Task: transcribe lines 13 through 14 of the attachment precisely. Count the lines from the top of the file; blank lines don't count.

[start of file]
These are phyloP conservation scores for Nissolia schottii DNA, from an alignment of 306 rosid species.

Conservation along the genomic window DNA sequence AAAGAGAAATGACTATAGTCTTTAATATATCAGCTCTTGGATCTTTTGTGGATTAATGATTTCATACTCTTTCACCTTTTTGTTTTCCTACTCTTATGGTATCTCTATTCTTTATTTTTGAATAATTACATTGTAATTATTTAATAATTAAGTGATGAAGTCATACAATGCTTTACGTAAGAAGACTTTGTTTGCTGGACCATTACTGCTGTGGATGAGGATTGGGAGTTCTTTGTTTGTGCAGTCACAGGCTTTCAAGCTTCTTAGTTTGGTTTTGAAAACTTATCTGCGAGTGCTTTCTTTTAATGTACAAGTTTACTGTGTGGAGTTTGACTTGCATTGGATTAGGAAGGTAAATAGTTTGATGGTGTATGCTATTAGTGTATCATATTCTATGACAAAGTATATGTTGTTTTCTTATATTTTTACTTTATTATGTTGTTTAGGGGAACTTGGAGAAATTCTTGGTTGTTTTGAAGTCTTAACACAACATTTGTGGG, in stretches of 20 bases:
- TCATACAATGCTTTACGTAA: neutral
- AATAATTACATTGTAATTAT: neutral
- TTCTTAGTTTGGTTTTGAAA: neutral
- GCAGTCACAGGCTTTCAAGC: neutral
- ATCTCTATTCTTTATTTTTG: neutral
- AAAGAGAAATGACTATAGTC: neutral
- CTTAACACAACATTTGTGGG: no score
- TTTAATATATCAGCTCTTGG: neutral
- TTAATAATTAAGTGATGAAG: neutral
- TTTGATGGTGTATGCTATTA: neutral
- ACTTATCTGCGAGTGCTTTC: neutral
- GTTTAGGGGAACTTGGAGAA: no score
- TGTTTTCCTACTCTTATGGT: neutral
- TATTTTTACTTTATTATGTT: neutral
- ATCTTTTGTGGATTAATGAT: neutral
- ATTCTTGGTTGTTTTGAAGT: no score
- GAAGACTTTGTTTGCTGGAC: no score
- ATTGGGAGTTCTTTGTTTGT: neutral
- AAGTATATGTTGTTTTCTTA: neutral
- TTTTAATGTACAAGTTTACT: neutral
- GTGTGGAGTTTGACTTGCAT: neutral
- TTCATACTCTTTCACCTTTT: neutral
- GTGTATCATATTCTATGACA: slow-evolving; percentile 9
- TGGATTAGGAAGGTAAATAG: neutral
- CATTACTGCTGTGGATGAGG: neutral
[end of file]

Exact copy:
- ACTTATCTGCGAGTGCTTTC: neutral
- GTTTAGGGGAACTTGGAGAA: no score